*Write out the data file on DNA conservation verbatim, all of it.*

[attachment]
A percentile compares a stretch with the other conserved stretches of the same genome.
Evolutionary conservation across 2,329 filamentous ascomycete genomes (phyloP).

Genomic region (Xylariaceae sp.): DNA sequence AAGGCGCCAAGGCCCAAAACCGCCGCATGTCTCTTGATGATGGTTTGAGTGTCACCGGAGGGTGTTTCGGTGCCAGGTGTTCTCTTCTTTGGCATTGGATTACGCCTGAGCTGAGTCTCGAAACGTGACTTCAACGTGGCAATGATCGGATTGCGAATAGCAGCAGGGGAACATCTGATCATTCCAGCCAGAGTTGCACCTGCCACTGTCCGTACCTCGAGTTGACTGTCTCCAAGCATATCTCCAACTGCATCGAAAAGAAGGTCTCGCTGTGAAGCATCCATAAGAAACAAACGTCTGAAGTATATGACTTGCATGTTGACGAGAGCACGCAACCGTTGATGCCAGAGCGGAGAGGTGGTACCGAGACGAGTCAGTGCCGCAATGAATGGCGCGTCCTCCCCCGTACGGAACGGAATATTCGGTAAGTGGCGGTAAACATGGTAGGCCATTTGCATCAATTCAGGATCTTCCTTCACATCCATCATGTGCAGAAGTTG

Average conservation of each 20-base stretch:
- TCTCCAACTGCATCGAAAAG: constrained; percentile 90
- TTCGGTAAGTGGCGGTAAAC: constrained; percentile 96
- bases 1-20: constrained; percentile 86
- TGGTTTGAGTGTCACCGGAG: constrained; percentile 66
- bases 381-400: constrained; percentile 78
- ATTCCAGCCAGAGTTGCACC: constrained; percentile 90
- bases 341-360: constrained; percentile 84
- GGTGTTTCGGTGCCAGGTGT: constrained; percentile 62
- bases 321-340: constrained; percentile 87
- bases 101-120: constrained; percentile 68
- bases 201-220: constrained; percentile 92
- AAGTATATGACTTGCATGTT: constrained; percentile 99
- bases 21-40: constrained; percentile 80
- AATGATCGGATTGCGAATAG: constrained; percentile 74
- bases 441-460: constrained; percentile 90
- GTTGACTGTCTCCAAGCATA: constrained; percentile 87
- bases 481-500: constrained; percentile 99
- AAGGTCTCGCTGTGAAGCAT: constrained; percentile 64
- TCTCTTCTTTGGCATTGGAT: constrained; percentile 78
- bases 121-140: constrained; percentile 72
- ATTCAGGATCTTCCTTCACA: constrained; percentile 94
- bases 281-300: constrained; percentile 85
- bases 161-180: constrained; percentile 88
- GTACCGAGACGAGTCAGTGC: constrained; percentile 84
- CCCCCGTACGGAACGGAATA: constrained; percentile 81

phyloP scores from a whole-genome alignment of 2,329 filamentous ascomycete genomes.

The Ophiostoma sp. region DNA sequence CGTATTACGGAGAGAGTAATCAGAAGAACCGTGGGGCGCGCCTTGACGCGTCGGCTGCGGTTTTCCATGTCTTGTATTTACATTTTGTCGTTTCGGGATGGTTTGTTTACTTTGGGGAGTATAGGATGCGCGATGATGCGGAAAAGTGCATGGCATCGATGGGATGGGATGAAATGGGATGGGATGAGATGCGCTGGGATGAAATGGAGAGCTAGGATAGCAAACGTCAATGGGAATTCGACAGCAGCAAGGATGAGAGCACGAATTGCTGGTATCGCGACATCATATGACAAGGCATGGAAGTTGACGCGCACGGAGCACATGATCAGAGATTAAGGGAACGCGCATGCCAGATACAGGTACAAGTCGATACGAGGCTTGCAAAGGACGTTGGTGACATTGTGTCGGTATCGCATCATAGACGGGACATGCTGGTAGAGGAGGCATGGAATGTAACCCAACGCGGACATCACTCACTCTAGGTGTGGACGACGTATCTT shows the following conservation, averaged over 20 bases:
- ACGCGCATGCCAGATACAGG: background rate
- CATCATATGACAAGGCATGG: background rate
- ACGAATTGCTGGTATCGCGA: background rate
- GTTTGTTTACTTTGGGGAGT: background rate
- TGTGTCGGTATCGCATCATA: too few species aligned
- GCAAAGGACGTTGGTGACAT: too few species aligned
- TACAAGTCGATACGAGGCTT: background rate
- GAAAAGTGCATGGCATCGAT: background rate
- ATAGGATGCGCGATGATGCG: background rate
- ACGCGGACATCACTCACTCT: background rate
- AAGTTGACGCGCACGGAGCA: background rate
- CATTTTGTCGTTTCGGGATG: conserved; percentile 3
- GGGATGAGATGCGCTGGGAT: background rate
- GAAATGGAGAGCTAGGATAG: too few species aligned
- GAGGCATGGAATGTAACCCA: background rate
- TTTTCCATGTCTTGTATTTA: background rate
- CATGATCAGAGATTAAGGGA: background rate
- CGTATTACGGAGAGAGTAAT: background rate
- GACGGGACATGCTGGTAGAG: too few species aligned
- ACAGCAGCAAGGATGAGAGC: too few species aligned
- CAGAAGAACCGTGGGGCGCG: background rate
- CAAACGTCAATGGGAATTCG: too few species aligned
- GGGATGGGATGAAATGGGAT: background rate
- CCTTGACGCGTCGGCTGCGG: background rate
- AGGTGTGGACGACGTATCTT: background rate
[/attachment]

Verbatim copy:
A percentile compares a stretch with the other conserved stretches of the same genome.
Evolutionary conservation across 2,329 filamentous ascomycete genomes (phyloP).

Genomic region (Xylariaceae sp.): DNA sequence AAGGCGCCAAGGCCCAAAACCGCCGCATGTCTCTTGATGATGGTTTGAGTGTCACCGGAGGGTGTTTCGGTGCCAGGTGTTCTCTTCTTTGGCATTGGATTACGCCTGAGCTGAGTCTCGAAACGTGACTTCAACGTGGCAATGATCGGATTGCGAATAGCAGCAGGGGAACATCTGATCATTCCAGCCAGAGTTGCACCTGCCACTGTCCGTACCTCGAGTTGACTGTCTCCAAGCATATCTCCAACTGCATCGAAAAGAAGGTCTCGCTGTGAAGCATCCATAAGAAACAAACGTCTGAAGTATATGACTTGCATGTTGACGAGAGCACGCAACCGTTGATGCCAGAGCGGAGAGGTGGTACCGAGACGAGTCAGTGCCGCAATGAATGGCGCGTCCTCCCCCGTACGGAACGGAATATTCGGTAAGTGGCGGTAAACATGGTAGGCCATTTGCATCAATTCAGGATCTTCCTTCACATCCATCATGTGCAGAAGTTG

Average conservation of each 20-base stretch:
- TCTCCAACTGCATCGAAAAG: constrained; percentile 90
- TTCGGTAAGTGGCGGTAAAC: constrained; percentile 96
- bases 1-20: constrained; percentile 86
- TGGTTTGAGTGTCACCGGAG: constrained; percentile 66
- bases 381-400: constrained; percentile 78
- ATTCCAGCCAGAGTTGCACC: constrained; percentile 90
- bases 341-360: constrained; percentile 84
- GGTGTTTCGGTGCCAGGTGT: constrained; percentile 62
- bases 321-340: constrained; percentile 87
- bases 101-120: constrained; percentile 68
- bases 201-220: constrained; percentile 92
- AAGTATATGACTTGCATGTT: constrained; percentile 99
- bases 21-40: constrained; percentile 80
- AATGATCGGATTGCGAATAG: constrained; percentile 74
- bases 441-460: constrained; percentile 90
- GTTGACTGTCTCCAAGCATA: constrained; percentile 87
- bases 481-500: constrained; percentile 99
- AAGGTCTCGCTGTGAAGCAT: constrained; percentile 64
- TCTCTTCTTTGGCATTGGAT: constrained; percentile 78
- bases 121-140: constrained; percentile 72
- ATTCAGGATCTTCCTTCACA: constrained; percentile 94
- bases 281-300: constrained; percentile 85
- bases 161-180: constrained; percentile 88
- GTACCGAGACGAGTCAGTGC: constrained; percentile 84
- CCCCCGTACGGAACGGAATA: constrained; percentile 81

phyloP scores from a whole-genome alignment of 2,329 filamentous ascomycete genomes.

The Ophiostoma sp. region DNA sequence CGTATTACGGAGAGAGTAATCAGAAGAACCGTGGGGCGCGCCTTGACGCGTCGGCTGCGGTTTTCCATGTCTTGTATTTACATTTTGTCGTTTCGGGATGGTTTGTTTACTTTGGGGAGTATAGGATGCGCGATGATGCGGAAAAGTGCATGGCATCGATGGGATGGGATGAAATGGGATGGGATGAGATGCGCTGGGATGAAATGGAGAGCTAGGATAGCAAACGTCAATGGGAATTCGACAGCAGCAAGGATGAGAGCACGAATTGCTGGTATCGCGACATCATATGACAAGGCATGGAAGTTGACGCGCACGGAGCACATGATCAGAGATTAAGGGAACGCGCATGCCAGATACAGGTACAAGTCGATACGAGGCTTGCAAAGGACGTTGGTGACATTGTGTCGGTATCGCATCATAGACGGGACATGCTGGTAGAGGAGGCATGGAATGTAACCCAACGCGGACATCACTCACTCTAGGTGTGGACGACGTATCTT shows the following conservation, averaged over 20 bases:
- ACGCGCATGCCAGATACAGG: background rate
- CATCATATGACAAGGCATGG: background rate
- ACGAATTGCTGGTATCGCGA: background rate
- GTTTGTTTACTTTGGGGAGT: background rate
- TGTGTCGGTATCGCATCATA: too few species aligned
- GCAAAGGACGTTGGTGACAT: too few species aligned
- TACAAGTCGATACGAGGCTT: background rate
- GAAAAGTGCATGGCATCGAT: background rate
- ATAGGATGCGCGATGATGCG: background rate
- ACGCGGACATCACTCACTCT: background rate
- AAGTTGACGCGCACGGAGCA: background rate
- CATTTTGTCGTTTCGGGATG: conserved; percentile 3
- GGGATGAGATGCGCTGGGAT: background rate
- GAAATGGAGAGCTAGGATAG: too few species aligned
- GAGGCATGGAATGTAACCCA: background rate
- TTTTCCATGTCTTGTATTTA: background rate
- CATGATCAGAGATTAAGGGA: background rate
- CGTATTACGGAGAGAGTAAT: background rate
- GACGGGACATGCTGGTAGAG: too few species aligned
- ACAGCAGCAAGGATGAGAGC: too few species aligned
- CAGAAGAACCGTGGGGCGCG: background rate
- CAAACGTCAATGGGAATTCG: too few species aligned
- GGGATGGGATGAAATGGGAT: background rate
- CCTTGACGCGTCGGCTGCGG: background rate
- AGGTGTGGACGACGTATCTT: background rate